If you’re constantly blighted by the same business pain points, it can divert your attention from growing your franchise. In this article, we’re going to share some simple solutions for business problems that will make running a successful business so much easier.
There are some business pain points that always seem to rear their ugly heads. You might find that your supply chain is notoriously unreliable, or struggle to recruit great staff that will help your business flourish. The good news? Many of them can be banished by implementing straightforward strategies that keep your business healthy no matter what’s going on in the world. Here’s how you can stop four of the most common pain points from killing your business.
1. Poor cash flow
One of the biggest things that can trip up new business owners is poor cash flow. Cash flow refers to the money (or money equivalents like assets that can be sold on) that is coming in (through sales, donations, loans and grants, for example) and going out (to pay rent, debts, equipment/material costs and staff wages) of your business. All businesses should aim for positive cash flow (when more money is coming into your business than it’s paying out), as negative cash flow can lead to potentially fatal insolvency.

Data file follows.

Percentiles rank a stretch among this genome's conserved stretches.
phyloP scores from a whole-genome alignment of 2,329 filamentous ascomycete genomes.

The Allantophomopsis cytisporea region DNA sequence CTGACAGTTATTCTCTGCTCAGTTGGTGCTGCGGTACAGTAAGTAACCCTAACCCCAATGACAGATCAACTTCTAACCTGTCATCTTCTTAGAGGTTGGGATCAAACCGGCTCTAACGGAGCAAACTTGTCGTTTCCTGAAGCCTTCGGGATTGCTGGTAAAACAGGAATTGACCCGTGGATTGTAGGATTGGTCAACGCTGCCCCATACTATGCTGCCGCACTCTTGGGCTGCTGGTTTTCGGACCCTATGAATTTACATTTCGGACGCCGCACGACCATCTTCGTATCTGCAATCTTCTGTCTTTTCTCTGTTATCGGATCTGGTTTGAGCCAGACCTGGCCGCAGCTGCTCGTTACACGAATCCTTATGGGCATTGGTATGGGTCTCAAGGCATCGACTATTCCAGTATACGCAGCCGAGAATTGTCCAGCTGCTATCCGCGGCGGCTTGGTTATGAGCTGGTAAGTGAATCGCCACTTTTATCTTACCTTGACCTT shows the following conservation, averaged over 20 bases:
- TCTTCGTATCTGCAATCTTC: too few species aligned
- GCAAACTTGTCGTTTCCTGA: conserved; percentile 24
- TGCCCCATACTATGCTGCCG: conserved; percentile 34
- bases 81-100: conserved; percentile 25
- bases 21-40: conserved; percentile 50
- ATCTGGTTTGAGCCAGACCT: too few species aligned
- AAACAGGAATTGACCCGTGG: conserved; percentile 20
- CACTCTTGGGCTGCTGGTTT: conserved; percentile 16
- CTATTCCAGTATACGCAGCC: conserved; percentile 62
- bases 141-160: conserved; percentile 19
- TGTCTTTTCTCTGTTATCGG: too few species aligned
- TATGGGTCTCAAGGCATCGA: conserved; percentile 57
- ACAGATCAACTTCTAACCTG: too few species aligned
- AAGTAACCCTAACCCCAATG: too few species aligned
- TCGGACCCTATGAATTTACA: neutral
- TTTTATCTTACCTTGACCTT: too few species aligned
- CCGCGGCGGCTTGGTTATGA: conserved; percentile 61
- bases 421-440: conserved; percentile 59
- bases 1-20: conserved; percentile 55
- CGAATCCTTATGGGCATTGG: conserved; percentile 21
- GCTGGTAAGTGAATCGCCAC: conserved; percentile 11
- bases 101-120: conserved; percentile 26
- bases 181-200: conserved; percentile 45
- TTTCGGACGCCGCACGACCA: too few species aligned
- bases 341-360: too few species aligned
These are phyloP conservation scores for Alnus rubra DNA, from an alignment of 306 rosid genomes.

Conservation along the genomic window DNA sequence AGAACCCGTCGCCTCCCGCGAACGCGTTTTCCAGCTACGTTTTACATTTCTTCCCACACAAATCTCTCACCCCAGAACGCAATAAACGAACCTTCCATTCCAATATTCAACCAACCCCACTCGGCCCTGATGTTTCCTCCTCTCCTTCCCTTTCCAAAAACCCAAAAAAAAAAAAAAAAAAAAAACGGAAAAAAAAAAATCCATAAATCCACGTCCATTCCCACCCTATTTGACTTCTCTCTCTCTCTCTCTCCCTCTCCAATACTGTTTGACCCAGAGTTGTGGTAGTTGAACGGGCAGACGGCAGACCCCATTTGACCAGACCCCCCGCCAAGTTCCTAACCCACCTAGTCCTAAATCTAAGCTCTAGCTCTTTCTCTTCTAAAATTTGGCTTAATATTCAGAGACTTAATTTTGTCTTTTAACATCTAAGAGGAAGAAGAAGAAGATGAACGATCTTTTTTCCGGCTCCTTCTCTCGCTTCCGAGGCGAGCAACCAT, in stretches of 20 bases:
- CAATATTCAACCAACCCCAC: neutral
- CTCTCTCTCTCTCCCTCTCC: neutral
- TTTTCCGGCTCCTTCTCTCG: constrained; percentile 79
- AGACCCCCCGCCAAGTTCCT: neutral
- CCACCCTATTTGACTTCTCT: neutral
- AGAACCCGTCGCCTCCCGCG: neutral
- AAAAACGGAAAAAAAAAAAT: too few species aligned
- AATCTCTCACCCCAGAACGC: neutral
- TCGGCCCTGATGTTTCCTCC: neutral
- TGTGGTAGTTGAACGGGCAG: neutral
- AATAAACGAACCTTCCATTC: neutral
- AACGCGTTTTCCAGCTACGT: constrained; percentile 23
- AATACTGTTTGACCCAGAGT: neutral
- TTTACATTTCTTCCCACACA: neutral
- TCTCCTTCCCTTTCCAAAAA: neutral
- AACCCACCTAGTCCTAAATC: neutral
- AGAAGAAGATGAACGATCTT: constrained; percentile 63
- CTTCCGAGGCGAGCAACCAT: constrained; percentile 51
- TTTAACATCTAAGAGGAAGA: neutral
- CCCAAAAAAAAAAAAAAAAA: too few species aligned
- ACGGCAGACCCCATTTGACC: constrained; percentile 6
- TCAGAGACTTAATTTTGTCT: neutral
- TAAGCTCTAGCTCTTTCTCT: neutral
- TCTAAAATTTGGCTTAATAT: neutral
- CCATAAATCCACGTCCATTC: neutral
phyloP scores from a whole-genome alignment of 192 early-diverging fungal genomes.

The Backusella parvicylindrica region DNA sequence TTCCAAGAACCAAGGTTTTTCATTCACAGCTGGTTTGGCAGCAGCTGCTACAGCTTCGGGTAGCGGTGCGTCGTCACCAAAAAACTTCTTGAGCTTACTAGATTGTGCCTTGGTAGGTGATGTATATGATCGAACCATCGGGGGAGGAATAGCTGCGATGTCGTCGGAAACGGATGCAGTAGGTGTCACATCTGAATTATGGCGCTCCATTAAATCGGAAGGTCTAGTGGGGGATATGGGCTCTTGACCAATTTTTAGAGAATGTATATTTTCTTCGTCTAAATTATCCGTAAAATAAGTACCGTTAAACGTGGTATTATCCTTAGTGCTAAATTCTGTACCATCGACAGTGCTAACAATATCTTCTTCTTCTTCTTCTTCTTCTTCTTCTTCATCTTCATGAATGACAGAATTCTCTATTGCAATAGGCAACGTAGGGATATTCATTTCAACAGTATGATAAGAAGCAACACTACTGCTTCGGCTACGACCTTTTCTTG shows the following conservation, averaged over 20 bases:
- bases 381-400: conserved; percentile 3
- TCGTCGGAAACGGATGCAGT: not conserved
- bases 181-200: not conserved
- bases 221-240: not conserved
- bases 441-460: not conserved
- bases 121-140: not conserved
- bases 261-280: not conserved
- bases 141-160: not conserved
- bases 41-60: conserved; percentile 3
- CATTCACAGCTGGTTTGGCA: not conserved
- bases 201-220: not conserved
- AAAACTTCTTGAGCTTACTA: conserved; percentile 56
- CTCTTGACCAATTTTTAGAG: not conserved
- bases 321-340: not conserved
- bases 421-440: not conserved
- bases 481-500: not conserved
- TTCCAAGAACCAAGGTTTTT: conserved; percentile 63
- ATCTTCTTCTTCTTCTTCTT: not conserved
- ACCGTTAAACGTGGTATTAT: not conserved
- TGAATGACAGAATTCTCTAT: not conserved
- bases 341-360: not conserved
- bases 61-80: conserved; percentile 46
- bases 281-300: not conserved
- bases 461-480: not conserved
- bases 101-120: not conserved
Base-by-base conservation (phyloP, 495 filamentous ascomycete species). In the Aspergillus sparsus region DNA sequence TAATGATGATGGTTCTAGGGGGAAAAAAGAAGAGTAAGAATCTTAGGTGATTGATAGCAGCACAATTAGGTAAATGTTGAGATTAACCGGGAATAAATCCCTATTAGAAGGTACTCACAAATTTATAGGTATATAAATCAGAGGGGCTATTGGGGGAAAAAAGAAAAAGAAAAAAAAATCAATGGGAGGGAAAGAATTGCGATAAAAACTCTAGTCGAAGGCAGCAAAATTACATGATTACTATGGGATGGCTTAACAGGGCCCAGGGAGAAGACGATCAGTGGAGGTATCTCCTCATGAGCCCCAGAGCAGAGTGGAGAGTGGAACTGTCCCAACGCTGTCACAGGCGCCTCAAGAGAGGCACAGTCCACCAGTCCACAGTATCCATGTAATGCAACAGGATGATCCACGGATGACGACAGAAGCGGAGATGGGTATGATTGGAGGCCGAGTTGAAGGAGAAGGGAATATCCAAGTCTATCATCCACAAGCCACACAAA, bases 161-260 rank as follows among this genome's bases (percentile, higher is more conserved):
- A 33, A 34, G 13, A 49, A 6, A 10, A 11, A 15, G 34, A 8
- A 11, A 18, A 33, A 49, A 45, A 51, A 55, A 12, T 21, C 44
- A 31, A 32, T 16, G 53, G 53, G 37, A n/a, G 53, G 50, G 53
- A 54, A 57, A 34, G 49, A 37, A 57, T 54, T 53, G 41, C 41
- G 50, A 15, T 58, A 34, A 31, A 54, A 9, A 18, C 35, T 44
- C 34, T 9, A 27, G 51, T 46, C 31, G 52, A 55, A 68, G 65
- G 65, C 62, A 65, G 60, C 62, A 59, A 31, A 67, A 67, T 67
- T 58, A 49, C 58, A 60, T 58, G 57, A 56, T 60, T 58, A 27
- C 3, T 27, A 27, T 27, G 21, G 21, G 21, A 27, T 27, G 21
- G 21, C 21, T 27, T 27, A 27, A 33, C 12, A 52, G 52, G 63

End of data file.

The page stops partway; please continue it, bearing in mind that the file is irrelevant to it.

Poor cash flow doesn’t mean your business isn’t doing well. It can be caused by factors out of your control, like late payment from a client or an unexpected bill. But even profitable businesses can become insolvent if cash flow is not properly managed. If your cash flow takes a sudden turn for the worse, taking out a business loan can help you cover expenses in a true emergency. However, you should only consider a loan if your business is otherwise profitable and you know you can easily pay it off.
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To stop problems occurring in the first place, you should look into cash flow forecasting. If you have an accountant, they can help you get started by identifying why your cash flow is poor. Going it alone? There are lots of great tools and apps that can help you get your head around it – PlanGuru, Float, Pulse and Quick Books are four of the most popular options. Really, though, all you need is a spreadsheet to start a simple cash flow forecast.
Financial and legal giant PwC recommends only planning as far ahead as you can accurately predict, so don’t try and forecast for the whole year unless you have reliable, ongoing contract work. Plot all of the expenses you have to pay, and when you have to pay them, against the money you know (or strongly believe) is going to be coming in. Planning ahead will show you if you’ve got negative cash flow before it becomes a problem so you can address it. If you have negative cash flow month on month, you’ll need to cut your expenses, as credit cards and loans are not long-term solutions. Many businesses find cheaper suppliers, make staff redundant or sell assets to free up more cash.